If you get a guide you'll learn about the three main periods of Goya, especially when he got depressed because of his deafness later in life and painted sombre works at his residence which have been lifted off the walls and transerred to the Prado; you'll learn that Velazquez liked to paint himself into his pictures and how El Greco (the Greek) came to Spain.
    Opened in 1819 it also has an annexe with 19th and 20th century sculptures and paintings.
    The picture is one of Velazquez' most famous and, at the extreme right, you can see Velazquez himself as he often included himself in his work.
    Another painter I'd never heard of that blew me away was Luis Melendez. Unheralded in his time, he is regarded as the greatest still life painter of the 18th century. I'm not a big fan of the genre but Melendez' work is superb beyond any other I've seen.
    If you're into art, you'll be going there anyway; if you're not, try it, you might like it!

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    Dali Museum

    by iandsmith Updated Dec 26, 2013

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    If you like art or just the bizarre, the Dali Museum will not disappoint. If you think what you have already seen of Dali is different, then take a few steps further into the unknown. His President Lincoln/nude and the Mae West room will, I guarantee, tantalize you. His range of works and his imagination are beyond anything I've previously seen.
    The opening picture is the 'thing' you are confronted with when you walk in. I don't know how else to describe it, but there's a rainforest inside the Cadillac.
    Dali was adept at other skills as well and his work with jewellery is also a highlight in the museum.
    Dali was also an avid collector of his favourite artists, one of whom is my favourite, Gerrit Dou, a Dutch painter whose work is meticulously fine.
    Another piece that gets a lot of attention is the painting of Abe Lincoln that is also a naked woman; just depends on how you look at it.
    The last time I visited, 2012, it was crowded, you have been warned.

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    Murcia

    by solopes Updated Dec 15, 2013

    No, Murcia is not only a fabulous cathedral - Murcia is a beautiful city that only in the third time passing there I had time to visit.

    And to enjoy.

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    Mijas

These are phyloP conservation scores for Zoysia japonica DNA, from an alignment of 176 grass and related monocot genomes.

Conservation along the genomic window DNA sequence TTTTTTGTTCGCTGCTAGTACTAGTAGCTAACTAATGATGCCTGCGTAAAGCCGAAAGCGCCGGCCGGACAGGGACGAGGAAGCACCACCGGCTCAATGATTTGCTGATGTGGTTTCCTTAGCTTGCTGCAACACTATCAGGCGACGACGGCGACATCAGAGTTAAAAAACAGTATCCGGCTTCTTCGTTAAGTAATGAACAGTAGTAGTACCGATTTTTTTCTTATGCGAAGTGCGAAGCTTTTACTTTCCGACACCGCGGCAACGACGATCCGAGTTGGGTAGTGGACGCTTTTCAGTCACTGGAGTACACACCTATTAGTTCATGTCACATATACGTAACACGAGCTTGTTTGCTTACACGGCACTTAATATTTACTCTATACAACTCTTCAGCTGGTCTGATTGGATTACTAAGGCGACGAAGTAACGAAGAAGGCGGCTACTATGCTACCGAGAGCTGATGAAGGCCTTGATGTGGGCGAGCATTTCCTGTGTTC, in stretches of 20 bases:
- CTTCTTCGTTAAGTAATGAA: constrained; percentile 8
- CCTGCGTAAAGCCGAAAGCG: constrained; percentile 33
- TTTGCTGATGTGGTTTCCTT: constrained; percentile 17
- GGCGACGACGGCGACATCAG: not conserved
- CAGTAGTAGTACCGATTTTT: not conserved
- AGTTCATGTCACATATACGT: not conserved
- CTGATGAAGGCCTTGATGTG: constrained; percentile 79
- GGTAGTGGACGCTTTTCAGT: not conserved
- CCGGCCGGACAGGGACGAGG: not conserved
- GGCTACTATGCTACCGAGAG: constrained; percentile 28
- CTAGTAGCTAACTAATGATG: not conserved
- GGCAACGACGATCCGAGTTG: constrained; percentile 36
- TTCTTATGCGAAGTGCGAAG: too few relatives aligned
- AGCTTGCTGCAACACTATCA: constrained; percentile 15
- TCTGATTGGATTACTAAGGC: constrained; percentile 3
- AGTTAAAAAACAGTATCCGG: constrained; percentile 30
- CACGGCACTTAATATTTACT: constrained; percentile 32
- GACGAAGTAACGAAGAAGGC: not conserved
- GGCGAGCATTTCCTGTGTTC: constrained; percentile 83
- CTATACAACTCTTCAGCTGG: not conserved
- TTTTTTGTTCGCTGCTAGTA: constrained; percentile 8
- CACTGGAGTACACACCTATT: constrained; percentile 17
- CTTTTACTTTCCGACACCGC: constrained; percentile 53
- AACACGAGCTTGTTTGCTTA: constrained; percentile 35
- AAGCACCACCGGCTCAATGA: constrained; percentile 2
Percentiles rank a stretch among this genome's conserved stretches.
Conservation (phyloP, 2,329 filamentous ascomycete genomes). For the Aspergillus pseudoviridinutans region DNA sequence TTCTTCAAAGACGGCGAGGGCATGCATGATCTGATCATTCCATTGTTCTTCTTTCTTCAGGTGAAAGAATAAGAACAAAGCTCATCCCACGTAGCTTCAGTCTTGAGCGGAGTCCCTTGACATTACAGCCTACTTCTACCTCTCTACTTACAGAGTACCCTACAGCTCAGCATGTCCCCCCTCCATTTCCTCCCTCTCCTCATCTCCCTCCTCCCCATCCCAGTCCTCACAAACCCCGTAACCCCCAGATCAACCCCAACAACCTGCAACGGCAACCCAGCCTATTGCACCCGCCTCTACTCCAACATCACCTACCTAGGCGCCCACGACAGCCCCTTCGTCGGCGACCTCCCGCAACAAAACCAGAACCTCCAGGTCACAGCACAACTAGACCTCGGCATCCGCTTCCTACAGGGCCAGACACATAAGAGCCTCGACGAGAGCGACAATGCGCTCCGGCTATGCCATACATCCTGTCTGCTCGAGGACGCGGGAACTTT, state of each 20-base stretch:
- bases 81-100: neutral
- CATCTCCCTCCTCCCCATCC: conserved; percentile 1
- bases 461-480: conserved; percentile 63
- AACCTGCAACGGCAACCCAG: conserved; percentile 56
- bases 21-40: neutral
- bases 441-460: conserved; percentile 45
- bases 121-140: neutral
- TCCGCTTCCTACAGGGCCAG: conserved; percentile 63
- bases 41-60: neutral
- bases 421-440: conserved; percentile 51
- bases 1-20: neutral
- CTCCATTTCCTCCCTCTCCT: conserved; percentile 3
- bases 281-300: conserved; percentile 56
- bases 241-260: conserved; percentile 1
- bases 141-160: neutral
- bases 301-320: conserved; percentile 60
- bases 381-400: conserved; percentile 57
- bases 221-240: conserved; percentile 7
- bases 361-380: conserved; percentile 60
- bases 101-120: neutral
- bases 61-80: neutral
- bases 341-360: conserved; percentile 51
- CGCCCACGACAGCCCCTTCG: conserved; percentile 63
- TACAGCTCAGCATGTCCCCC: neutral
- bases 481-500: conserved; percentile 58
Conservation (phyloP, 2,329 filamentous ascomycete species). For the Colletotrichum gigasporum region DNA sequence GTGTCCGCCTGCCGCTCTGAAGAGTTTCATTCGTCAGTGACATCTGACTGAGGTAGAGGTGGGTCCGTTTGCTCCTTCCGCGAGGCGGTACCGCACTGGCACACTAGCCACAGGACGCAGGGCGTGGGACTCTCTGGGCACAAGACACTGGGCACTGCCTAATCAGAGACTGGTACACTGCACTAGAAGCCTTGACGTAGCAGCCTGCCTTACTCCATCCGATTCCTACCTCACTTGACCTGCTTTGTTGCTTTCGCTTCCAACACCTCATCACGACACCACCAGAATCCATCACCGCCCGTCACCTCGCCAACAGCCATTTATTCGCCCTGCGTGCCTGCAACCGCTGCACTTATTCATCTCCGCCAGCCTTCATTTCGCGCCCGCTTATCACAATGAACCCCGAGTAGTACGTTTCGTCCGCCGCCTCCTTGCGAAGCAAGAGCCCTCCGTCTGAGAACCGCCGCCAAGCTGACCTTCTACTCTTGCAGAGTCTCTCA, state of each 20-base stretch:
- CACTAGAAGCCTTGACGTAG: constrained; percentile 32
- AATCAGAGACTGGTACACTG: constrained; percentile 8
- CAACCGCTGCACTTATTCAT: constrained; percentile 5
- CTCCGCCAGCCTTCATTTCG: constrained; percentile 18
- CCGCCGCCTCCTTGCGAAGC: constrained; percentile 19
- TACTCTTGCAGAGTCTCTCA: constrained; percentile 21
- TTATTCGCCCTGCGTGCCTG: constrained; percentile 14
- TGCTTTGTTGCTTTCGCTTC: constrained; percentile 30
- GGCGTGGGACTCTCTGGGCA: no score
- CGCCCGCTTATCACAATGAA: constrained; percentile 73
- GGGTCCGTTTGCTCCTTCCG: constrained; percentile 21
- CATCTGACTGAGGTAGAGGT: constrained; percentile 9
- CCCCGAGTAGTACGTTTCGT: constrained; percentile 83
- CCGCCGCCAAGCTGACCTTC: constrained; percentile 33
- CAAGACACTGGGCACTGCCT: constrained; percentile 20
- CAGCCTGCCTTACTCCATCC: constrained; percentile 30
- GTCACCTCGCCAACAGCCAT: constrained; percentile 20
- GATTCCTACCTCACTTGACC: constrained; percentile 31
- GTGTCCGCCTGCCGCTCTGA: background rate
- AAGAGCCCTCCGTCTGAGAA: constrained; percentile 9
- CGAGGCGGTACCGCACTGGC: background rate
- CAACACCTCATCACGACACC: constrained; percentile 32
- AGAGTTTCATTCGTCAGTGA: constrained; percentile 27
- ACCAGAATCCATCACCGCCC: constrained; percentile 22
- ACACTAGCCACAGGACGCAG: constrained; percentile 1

by Jim_Eliason Updated Dec 8, 2013

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    Mijas is a small Mountain town in the Costa Del Sol area. It's known for its Donkey rides and also for a virgin Mary Statue purported to be from the 800's. Per the legend it was hidden from the Moors and finally rediscovered about 100 years ago.

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    Granada

    by Jim_Eliason Updated Dec 8, 2013

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    Granada is the last Moorish kingdom reconquered by the Christians. As such it maintains much of its Moorish Architecture. This Includes one of Spain's greatest sights, the Alhambra, the Moorish Castle.

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    Cordoba

    by Jim_Eliason Updated Dec 8, 2013

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    Cordoba is known for its excellently preserved Moorish Architecture. The town dates back to Roman times. The highlight of the town is the Mesquite (Mosque), a former Moorish mosque on such a grand scale that rather than convert it to a Cathedral the christian conquerors simply built a cathedral within the Mosque.

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    Toledo

    by Jim_Eliason Updated Dec 8, 2013

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    Toledo is the mediavel capital of Spain. It's a great city to visit for Spanish medieval architecture as it become a backwater once the capital moved to Madrid. This had the effect of preserving most of Toledo in its original state.

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    Madrid

    by Jim_Eliason Updated Dec 8, 2013